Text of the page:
Finding the Silver Lining in the Meltdown
by Jonathan Rosenblum
November 5, 2008
The global meltdown of financial markets guarantees that money – and our attitudes to it – will dominate public and private discussions for some time to come. Some of the consequences of the loss of trillions of dollars in the value of shares around the world are already being felt by the Torah community in Israel, and those are almost sure to intensify.
Private philanthropy from abroad provides a measure of a social safety net for thousands of poor religious families in Israel, and the same philanthropy supports the kollelim, in which tens of thousands of avreichim learn. Shell-shocked donors have already begun to cut back dramatically in the face of total uncertainty about where the global economy is headed.
Already the poverty rates in Israel are more than double the average of thirty developed nations in the OECD (Organization for Economic Cooperation and Development). The average poverty rate in the OECD countries is 10.6% of the population; in Israel it is 24.5%. And the situation is even worse when it comes to children. According to the National Insurance Institute, 34% of Israel's children live beneath the poverty level. The comparable figure in the OECD countries is 12%.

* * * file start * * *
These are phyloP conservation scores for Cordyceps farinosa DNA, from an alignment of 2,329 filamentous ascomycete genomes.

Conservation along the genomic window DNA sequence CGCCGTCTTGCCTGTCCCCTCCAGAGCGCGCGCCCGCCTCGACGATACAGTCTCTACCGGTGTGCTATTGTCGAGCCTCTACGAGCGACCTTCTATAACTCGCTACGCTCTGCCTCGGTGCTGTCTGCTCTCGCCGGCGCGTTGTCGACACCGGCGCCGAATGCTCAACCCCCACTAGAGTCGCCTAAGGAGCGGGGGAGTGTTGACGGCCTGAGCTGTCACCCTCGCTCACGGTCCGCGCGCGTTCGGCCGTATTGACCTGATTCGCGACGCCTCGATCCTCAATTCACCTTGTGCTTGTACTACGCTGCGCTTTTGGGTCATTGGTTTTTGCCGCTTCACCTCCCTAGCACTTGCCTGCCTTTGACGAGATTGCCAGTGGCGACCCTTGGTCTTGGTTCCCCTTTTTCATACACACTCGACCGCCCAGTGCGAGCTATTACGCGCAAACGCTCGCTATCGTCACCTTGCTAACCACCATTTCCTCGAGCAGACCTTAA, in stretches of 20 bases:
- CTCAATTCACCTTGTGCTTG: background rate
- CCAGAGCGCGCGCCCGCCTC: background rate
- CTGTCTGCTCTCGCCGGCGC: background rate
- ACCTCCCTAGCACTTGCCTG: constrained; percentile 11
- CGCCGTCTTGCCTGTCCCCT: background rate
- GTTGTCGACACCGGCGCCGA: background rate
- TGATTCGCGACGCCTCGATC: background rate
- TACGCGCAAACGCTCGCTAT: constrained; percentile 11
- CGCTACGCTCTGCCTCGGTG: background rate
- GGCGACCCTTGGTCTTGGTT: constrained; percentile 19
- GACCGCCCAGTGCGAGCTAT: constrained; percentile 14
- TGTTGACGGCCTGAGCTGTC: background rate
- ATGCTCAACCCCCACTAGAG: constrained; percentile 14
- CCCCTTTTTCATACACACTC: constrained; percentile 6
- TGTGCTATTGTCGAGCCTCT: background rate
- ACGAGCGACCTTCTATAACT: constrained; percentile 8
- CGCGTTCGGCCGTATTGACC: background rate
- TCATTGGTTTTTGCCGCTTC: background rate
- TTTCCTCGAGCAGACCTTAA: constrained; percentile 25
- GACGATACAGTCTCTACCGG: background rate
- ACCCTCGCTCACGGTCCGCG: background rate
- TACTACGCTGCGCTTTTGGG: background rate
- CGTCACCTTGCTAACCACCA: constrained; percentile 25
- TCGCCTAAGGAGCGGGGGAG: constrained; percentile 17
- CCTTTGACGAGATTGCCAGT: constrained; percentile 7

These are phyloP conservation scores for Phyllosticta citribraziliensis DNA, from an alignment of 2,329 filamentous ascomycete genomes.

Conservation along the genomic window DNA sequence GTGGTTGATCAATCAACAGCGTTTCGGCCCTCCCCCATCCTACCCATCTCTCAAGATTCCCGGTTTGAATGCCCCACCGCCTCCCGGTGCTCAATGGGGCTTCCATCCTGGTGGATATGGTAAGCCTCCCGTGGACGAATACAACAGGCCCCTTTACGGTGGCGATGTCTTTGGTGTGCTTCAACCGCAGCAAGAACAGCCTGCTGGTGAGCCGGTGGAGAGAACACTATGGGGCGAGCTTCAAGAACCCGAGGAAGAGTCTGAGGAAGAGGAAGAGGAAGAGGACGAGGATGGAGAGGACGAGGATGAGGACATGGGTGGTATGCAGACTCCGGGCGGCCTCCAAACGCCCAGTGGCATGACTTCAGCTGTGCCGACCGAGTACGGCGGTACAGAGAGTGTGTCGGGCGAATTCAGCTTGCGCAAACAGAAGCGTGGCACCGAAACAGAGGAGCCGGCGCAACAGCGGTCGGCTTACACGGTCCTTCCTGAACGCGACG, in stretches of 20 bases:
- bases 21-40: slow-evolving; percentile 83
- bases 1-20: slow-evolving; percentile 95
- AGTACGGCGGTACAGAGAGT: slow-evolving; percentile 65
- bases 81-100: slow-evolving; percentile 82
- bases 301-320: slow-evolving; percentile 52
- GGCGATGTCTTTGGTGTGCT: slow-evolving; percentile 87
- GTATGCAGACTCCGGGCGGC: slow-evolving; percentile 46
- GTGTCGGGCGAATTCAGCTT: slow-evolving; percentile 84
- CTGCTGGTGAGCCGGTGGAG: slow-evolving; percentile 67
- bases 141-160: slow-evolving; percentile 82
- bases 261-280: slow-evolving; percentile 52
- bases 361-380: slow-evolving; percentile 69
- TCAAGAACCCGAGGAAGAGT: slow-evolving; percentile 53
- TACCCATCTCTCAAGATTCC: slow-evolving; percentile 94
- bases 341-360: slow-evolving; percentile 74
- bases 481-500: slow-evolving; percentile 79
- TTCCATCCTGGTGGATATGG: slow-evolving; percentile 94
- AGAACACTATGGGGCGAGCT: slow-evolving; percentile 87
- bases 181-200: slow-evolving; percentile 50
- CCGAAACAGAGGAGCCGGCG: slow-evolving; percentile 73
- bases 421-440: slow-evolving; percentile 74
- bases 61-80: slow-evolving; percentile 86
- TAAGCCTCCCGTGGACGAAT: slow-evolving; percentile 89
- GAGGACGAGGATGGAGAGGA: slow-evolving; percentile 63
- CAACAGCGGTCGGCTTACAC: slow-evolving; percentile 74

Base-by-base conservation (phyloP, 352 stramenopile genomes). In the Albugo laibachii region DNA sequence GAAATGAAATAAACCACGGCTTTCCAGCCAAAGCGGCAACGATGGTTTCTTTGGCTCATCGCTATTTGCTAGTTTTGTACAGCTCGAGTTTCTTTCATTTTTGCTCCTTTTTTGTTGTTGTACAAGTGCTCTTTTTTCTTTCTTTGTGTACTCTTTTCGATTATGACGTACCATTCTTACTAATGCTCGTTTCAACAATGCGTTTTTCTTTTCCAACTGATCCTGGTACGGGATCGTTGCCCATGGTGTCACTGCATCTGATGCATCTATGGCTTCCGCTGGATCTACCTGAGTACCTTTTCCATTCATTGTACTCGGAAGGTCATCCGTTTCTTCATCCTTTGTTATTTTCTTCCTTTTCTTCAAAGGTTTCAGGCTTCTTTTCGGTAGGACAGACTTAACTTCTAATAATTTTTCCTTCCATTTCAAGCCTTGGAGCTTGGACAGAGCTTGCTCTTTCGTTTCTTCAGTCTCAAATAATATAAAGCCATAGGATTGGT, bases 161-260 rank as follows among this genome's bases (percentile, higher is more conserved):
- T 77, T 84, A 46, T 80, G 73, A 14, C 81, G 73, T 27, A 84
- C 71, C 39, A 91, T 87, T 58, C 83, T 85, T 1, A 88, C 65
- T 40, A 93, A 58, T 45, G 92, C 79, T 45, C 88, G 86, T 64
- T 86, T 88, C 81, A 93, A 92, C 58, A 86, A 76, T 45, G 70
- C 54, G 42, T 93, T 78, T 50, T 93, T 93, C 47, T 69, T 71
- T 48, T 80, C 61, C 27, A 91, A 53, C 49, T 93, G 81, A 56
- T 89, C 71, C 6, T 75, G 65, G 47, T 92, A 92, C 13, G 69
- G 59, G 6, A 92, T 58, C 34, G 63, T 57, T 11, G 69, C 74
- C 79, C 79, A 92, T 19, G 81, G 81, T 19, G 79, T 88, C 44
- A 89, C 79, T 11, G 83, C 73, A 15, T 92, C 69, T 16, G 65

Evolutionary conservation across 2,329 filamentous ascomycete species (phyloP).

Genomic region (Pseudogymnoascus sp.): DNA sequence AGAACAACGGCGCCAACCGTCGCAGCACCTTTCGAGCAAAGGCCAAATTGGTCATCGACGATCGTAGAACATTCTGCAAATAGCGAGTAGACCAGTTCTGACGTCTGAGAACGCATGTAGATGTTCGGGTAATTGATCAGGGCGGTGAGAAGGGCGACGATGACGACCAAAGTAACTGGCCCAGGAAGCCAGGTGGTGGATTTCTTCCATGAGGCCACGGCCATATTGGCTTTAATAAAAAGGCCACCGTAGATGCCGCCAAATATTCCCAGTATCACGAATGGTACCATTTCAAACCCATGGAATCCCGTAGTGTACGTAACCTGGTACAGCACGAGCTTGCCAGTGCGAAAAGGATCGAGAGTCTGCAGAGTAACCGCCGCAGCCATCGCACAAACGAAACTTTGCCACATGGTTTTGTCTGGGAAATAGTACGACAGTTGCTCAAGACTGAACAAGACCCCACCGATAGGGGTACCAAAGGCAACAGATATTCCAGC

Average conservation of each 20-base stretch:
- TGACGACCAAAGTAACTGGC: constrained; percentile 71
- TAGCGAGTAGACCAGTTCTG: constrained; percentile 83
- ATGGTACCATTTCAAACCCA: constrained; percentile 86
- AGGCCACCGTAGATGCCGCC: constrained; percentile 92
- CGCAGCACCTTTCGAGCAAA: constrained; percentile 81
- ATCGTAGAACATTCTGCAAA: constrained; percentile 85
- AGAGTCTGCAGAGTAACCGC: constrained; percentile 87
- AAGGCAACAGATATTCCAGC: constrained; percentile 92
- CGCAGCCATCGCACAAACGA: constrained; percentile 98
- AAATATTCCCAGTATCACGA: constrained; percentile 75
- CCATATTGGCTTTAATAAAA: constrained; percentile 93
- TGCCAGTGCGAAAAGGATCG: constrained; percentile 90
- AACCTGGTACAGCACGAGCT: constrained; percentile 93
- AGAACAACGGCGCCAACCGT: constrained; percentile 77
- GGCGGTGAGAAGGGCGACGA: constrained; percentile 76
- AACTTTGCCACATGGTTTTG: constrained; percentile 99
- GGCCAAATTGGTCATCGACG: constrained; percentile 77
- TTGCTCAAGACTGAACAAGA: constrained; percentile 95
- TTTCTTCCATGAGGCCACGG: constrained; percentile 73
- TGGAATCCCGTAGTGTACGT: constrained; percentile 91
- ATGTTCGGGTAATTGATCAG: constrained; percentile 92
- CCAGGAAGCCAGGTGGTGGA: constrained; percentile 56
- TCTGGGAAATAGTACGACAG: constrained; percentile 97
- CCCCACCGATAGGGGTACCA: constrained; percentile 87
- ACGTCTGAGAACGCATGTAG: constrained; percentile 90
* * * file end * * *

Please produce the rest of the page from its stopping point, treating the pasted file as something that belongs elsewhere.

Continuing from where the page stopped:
Poverty in Israel is overwhelmingly a chareidi and Arab phenomenom, a fact which only highlights the vulnerability of the chareidi population and how much suffering lies in store. For the poorest segments of the chareidi population it would be hard to find any form of silver lining in the current world economic downturn.
But if the poorest members of chareidi society will ultimately bear the greatest brunt of the suffering from the meltdown, they have not been the first to feel its effects. Economic suffering, like wealth, trickles down. The poor do not generally have money invested in the stock market, and the first to lose their jobs around the world have tended to be high-salaried employees, not those in the lowest-paying jobs.
AMONG THOSE WHOSE sense of financial security has been profoundly shaken, whether they were only comfortable – in Israeli terms anyone who could reasonably contemplate marrying of his children without reliance on a gemach – or super rich, the meltdown holds out the possibility of becoming better Jews.
Let's face it, as long as one feels he has enough money to meet his anticipated needs, it is difficult to work on bitachon – the key to any close relationship to Hashem. That is true of even those at the highest spiritual levels, and how much more so for the rest of us. The famous Jerusalem maggid Rabbi Shalom Schwadron used to tell a story about his great mentor Rabbi Yechezkel Levenstein. One day he came to visit Reb Chatzkel, and found him in a particularly elevated mood.
Reb Yechezkel explained that his entire life he had been poor. When he served as Mashgiach in Mirrer in Europe and later in Shanghai, he did not have anything to offer bochurim who visited in his home. His poverty, Reb Chatzkel related, had forced him recognize his dependence on Hashem and to continually work on his bitachon.